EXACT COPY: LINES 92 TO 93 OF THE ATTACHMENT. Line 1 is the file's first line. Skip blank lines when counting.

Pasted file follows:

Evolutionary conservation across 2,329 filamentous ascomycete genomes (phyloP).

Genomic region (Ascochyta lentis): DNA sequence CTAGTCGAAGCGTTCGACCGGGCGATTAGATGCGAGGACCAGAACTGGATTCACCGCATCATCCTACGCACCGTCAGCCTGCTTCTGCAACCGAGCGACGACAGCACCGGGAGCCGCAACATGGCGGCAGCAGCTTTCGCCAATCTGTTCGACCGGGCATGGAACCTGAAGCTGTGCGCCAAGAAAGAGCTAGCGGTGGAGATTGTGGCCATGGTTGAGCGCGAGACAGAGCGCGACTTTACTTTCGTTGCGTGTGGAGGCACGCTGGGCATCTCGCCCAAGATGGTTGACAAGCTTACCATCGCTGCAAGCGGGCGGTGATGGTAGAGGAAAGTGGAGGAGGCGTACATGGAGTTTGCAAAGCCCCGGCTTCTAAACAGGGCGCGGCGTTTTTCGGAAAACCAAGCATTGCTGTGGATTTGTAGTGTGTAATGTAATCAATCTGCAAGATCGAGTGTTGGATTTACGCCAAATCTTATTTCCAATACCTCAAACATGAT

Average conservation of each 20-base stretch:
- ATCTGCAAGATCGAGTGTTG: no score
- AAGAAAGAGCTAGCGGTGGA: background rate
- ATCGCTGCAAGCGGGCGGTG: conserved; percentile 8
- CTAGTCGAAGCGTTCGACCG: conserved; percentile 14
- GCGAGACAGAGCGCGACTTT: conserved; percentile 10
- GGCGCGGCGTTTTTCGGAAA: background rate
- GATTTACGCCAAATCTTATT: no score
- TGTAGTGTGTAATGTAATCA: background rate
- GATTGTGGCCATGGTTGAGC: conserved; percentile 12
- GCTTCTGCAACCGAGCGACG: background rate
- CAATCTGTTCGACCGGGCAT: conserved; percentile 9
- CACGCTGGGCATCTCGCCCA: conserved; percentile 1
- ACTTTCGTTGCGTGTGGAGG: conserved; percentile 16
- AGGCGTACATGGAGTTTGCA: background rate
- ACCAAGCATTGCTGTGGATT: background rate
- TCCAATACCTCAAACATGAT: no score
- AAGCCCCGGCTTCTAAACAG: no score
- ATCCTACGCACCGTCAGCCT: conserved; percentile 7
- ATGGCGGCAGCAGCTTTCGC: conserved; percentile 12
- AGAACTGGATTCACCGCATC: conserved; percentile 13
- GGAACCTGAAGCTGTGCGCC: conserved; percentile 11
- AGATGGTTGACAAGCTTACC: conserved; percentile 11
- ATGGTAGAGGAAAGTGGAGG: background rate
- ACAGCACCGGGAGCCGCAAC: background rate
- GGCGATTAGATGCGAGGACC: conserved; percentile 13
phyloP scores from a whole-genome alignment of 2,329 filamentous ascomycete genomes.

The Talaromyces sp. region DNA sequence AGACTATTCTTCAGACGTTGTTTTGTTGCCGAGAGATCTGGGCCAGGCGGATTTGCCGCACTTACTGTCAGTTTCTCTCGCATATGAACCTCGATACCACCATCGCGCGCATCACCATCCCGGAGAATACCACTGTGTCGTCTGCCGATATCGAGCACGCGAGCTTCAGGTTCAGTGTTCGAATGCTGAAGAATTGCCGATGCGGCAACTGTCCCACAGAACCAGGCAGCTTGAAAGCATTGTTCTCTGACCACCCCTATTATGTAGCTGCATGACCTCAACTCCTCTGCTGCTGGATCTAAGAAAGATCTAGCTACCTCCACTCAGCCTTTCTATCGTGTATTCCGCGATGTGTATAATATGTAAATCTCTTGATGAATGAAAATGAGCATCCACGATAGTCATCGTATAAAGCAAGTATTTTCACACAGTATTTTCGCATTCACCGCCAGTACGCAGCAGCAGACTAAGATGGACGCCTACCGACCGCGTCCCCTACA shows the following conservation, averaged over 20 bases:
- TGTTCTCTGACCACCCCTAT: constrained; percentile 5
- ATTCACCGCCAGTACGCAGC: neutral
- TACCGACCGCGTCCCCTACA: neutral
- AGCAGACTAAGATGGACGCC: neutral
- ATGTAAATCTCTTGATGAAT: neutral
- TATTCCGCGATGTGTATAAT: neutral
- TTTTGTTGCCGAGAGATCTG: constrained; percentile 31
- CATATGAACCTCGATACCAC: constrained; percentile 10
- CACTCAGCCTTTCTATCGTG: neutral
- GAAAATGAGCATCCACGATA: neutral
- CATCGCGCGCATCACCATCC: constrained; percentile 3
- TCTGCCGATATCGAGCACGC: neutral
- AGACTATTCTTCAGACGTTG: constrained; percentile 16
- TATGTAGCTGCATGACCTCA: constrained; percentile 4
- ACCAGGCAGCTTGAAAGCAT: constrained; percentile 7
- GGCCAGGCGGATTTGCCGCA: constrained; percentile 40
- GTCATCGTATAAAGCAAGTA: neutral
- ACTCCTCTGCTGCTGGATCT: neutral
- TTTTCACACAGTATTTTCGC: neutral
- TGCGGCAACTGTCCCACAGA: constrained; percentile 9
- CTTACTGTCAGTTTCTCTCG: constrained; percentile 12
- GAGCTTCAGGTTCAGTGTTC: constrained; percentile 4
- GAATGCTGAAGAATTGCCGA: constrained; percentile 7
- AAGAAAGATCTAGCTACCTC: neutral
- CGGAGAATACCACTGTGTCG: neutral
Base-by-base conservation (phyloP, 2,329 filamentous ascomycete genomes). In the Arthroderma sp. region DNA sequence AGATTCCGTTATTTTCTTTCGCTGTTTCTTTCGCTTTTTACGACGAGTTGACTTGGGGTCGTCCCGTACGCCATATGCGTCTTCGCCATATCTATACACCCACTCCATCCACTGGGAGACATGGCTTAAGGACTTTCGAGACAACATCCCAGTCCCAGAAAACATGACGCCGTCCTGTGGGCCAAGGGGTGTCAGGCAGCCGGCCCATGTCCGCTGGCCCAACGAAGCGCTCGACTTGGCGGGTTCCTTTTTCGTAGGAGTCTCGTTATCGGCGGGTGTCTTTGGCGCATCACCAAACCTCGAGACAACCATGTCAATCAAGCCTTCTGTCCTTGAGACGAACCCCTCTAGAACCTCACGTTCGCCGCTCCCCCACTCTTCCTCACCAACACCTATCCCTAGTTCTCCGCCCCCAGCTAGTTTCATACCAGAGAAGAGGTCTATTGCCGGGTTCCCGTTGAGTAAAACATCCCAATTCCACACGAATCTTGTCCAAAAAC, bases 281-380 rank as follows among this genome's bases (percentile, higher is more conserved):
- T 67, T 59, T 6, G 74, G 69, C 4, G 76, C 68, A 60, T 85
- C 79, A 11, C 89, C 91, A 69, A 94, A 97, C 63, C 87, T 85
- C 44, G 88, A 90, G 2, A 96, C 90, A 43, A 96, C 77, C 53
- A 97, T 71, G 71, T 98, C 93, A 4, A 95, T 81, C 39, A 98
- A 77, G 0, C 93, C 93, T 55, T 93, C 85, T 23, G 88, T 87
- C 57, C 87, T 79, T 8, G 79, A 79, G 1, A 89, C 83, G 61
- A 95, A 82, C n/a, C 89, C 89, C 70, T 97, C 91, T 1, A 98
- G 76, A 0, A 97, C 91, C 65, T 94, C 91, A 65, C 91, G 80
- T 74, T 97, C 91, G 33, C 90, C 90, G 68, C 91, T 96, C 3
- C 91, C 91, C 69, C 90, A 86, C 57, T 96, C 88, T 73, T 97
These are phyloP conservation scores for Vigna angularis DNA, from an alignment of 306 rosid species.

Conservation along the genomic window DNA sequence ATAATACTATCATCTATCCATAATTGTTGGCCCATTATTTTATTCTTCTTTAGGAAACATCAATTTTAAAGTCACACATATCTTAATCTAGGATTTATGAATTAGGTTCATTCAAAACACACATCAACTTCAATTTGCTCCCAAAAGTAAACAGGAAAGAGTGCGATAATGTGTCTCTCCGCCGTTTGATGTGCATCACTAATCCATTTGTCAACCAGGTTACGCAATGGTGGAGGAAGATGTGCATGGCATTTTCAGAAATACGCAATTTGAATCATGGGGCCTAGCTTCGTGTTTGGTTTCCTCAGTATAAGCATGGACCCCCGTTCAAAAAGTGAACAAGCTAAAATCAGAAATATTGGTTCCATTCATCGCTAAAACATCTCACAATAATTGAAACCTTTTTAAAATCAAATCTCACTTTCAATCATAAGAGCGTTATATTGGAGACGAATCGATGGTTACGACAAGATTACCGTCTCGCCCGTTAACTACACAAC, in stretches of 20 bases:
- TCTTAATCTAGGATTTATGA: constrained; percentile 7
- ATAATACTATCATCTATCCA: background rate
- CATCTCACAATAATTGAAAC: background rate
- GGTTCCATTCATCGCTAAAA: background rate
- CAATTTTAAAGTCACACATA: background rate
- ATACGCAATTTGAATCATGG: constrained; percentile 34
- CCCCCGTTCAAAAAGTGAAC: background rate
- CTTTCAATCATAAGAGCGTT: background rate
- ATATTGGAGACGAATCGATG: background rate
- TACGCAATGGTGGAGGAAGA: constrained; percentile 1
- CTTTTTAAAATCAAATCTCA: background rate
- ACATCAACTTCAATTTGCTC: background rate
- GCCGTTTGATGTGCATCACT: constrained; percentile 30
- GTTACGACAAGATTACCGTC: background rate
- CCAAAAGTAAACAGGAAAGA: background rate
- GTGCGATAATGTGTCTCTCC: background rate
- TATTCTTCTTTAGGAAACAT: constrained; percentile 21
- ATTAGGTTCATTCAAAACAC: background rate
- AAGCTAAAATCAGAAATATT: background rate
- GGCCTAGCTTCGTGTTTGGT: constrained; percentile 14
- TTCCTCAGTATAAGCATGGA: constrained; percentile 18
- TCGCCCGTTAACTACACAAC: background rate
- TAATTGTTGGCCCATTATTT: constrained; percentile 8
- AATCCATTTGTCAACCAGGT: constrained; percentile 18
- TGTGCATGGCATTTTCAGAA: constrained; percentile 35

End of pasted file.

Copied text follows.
- AATCCATTTGTCAACCAGGT: constrained; percentile 18
- TGTGCATGGCATTTTCAGAA: constrained; percentile 35